- And other services are available.
For the sake of our investigation, we’re looking at how the PSA grades its playing cards.
This method and its rewards will become more familiar to you as time goes on, and you will be better prepared to submit your own cards and packs to PSA for ratings and assessments. PSA Grading vs SGC Grading vs BGS Grading is a topic that has been discussed previously.
Is It Worth Getting Your Card Graded by PSA?
The following are the best-selling hobby boxes: 1. 2021 Bowman Draft Hobby BoxSHOP NOW Generally speaking, if you feel you have a high-value card in your possession, it is worth your time and effort to submit the card for a PSA grade. The following benefits accrue from having the PSA seal of approval:
- The ability to verify that your card is genuine and in excellent working order It increases the market value of your card. The ability to submit your card into the PSA Set Registry is provided. Authentication informs potential purchasers that your card is genuine. Ensures that your card’s quality is measured by an approved standard Makes it possible for your cards to compete with those of other vendors who have had similar cards graded by PSA. This membership gives you access to the PSA storage case, which is one of the most effective methods to store and display your cards.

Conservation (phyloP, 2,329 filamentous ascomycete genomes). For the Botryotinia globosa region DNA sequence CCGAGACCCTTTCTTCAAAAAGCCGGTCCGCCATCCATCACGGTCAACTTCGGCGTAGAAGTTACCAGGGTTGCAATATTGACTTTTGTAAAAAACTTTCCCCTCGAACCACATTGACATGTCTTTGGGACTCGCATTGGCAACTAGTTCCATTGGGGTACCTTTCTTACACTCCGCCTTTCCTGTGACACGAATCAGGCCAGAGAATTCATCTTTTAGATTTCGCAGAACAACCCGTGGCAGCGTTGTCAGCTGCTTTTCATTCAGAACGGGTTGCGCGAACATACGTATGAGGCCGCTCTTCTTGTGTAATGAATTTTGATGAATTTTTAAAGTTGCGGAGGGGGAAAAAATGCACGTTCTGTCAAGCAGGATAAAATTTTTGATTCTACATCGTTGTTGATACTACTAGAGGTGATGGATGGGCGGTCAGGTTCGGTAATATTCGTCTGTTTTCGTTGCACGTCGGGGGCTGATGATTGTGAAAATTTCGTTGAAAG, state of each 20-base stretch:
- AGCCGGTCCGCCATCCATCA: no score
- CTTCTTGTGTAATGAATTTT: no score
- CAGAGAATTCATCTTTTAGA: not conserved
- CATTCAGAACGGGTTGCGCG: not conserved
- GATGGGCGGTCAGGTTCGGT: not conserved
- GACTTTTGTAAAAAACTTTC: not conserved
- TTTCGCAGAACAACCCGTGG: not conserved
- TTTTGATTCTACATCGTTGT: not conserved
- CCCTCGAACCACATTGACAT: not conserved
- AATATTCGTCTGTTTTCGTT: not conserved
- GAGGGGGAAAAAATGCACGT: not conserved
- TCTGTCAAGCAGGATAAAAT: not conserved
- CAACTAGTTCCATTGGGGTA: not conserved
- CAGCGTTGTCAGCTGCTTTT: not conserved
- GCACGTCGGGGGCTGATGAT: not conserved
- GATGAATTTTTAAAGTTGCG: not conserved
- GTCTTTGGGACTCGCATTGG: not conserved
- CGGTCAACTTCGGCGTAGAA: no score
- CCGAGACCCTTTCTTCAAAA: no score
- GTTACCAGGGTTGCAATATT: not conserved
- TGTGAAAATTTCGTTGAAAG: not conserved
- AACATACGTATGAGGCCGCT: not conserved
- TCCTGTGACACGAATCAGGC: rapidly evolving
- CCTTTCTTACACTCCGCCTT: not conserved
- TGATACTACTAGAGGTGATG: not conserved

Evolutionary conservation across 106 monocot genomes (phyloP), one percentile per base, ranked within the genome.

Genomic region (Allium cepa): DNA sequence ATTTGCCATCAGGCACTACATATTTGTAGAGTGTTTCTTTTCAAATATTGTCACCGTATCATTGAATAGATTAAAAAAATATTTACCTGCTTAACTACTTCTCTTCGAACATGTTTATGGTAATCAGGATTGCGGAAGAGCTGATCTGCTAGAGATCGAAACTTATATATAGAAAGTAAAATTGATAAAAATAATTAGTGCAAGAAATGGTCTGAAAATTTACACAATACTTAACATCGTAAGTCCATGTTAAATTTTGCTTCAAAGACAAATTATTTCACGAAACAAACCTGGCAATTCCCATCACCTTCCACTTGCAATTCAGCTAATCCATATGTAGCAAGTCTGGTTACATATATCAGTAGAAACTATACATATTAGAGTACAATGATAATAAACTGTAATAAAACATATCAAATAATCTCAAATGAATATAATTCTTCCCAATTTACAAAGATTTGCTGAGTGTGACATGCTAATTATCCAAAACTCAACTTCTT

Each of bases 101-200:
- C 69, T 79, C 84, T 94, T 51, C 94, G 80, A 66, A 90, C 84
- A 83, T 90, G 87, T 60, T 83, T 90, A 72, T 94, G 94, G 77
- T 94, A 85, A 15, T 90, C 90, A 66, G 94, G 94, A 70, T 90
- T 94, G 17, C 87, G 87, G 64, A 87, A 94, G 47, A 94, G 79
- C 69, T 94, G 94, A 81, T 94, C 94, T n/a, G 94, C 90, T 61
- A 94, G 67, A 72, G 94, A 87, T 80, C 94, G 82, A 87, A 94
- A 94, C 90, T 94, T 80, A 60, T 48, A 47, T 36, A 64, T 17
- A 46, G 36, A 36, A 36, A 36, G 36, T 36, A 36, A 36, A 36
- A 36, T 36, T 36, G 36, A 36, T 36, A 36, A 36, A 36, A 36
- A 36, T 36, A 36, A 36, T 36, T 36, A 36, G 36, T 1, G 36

Do some research on the card you are contemplating getting graded before you make a decision (read:Should You Get Your Cards Graded). If a card is valuable enough and in excellent enough condition, obtaining the PSA seal of approval may be well worth the expense of grading and certification. It’s Well Worth Your Time to Read Following that, the best Pokemon Booster Boxes are discussed. Must-Have Lamelo Ball Rookie Cards Among the Best Football Card Packs to Purchase
PSA Grading Cost
As of March 2021, the prices for PSA grading services have risen. Given the increase in tradingcard investment and popularity, as well as the sale of Collectors Universe, the sale of PSA’s parent business was a foregone conclusion. The rate for all types of PSA grading services has more than doubled or almost doubled in recent years. This was a significant development, particularly for individuals who rely on the PSA to grade vast sets of their cards. Having saying that, the pricing remain as they are.
This is the amount of money you anticipate your card will be worth after it has been graded by the PSA.
- Cards valued at $499 or less are subject to a $20 per card submission fee, with a ten-card submission minimum (please note that this price is only available to PSA Collectors Club members)
- Cards valued at $499 or less are subject to a $50 per card submission fee
- Cards valued at $499 or less are subject to a $100 per card submission fee
- $50 per card for cards priced at $499 or less (this is the pricing for non-collectors Club members)
- $50 per card for cards valued at $500 or more